Mentions: To understand the mechanisms by which of β-catenin activity and epithelial proliferation are influenced by IFNγ, we used complementary in vitro and in vivo approaches. Using a cultured intestinal epithelial cell line SW480, we evaluated the influence of IFNγ treatment on β-catenin transactivation by measuring TOPflash reporter activity (Korinek et al., 1997). IFNγ exposure resulted in an initial increase in β-catenin transactivation (3 h), followed by a steady decline over the next 24 h of cytokine treatment, suggesting transient β-catenin transactivation by the cytokine (Figure 1A). In agreement with our previous results using a model intestinal epithelial cell line, T84 (Nava et al., 2010), exposure of epithelial cells to IFNγ resulted in a biphasic proliferative response, with an initial increase in 5-ethynyl-2′-deoxyuridine incorporation (6–12 h), followed by reduced proliferation at 24 h (Supplemental Figure S1A). Although decreased activation of classical Wnt/β-catenin signaling was observed after IFNγ treatment (as we previously reported; Nava et al., 2010), increased activation of the Akt/β-catenin signaling was observed, as shown by the presence of high levels of pAkt308 and its downstream target protein, pβ-cat552 (Figure 1B and Supplemental Figure S1B). Moreover, Western blot analysis of colonic mucosal lysates of C57BL/6 mice that had received intraperitoneal injections of IFNγ also revealed increased activation of Akt/β-catenin signaling within 2 h, an effect that was also observed when mice were continuously exposed to IFNγ for 96 h (Figure 1C and Supplemental Figure S2). However, as shown in Figure 1D, increased IEC cell proliferation was only observed 2 h after IFNγ treatment. In fact, continuous exposure of IECs to IFNγ for 96 h resulted in a clear reduction in cell proliferation (Figure 1D). These findings suggested that sustained activation of Akt/β-catenin downstream of IFNγ signaling exerts biological effects that extend beyond increasing epithelial cell proliferation during inflammation.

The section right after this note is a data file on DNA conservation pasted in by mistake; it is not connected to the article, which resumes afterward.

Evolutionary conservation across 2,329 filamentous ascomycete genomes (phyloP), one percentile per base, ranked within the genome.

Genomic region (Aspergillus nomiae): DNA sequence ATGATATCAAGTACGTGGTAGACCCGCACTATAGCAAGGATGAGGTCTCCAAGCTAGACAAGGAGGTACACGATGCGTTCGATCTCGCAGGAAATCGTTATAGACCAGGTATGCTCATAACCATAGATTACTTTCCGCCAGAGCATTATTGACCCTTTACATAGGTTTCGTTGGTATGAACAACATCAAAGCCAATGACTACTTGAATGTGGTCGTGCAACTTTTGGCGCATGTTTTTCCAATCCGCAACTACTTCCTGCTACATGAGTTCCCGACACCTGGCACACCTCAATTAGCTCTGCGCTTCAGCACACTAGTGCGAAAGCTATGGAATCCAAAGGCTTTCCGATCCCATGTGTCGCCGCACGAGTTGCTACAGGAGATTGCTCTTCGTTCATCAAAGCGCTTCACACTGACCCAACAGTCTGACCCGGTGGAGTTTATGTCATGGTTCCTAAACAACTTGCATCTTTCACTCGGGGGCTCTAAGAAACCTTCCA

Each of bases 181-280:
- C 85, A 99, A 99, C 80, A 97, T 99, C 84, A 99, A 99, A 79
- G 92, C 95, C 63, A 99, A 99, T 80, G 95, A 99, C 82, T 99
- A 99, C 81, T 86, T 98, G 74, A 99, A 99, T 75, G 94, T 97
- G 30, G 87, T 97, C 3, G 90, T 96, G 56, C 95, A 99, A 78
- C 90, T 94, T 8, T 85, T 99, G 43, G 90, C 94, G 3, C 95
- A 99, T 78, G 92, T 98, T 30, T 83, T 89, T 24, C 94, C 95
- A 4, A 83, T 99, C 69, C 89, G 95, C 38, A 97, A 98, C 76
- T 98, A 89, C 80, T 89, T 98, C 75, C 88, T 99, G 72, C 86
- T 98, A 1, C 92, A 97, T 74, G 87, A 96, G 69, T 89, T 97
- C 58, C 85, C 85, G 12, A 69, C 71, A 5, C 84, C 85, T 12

IFNγ-induced suppression of β-catenin signaling: evidence for roles of Akt and 14.3.3ζ.

Nava P, Kamekura R, Quirós M, Medina-Contreras O, Hamilton RW, Kolegraff KN, Koch S, Candelario A, Romo-Parra H, Laur O, Hilgarth RS, Denning TL, Parkos CA, Nusrat A - Mol. Biol. Cell (2014)

IFNγ induces transient transactivation of β-catenin in IECs. Effects of IFNγ in β-catenin transactivation (A) and Akt/β-catenin signaling pathway in vitro (B) and in vivo (C) were evaluated by TOPflash assays and Western blot analysis in SW480 cells and colonic mucosa of C57BL/6J mice, respectively. IFNγ was added 3–24 h before SW480 cells were processed. C57BL/6J mice were injected intraperitoneally with IFNγ for 2 h or vehicle alone (mouse serum albumin [MSA]). Transfections were performed in triplicate, and the means ± SD are shown (n = 3). Specific antibodies against pAkt308 and pβ-cat552 for Akt signaling pathway activation were used. Pan-Akt antibody was used to detect Akt total levels. Actin was used as a loading control. (D) The effect of IFNγ in IEC proliferation was evaluated by analyzing pHist3 expression in the mucosa of mice exposed to the cytokine for 2 and 96 h. Bar graph obtained of the densitometric analysis. pHist3 levels were normalized to actin.
© Copyright Policy - creative-commons
Related In: Results  -  Collection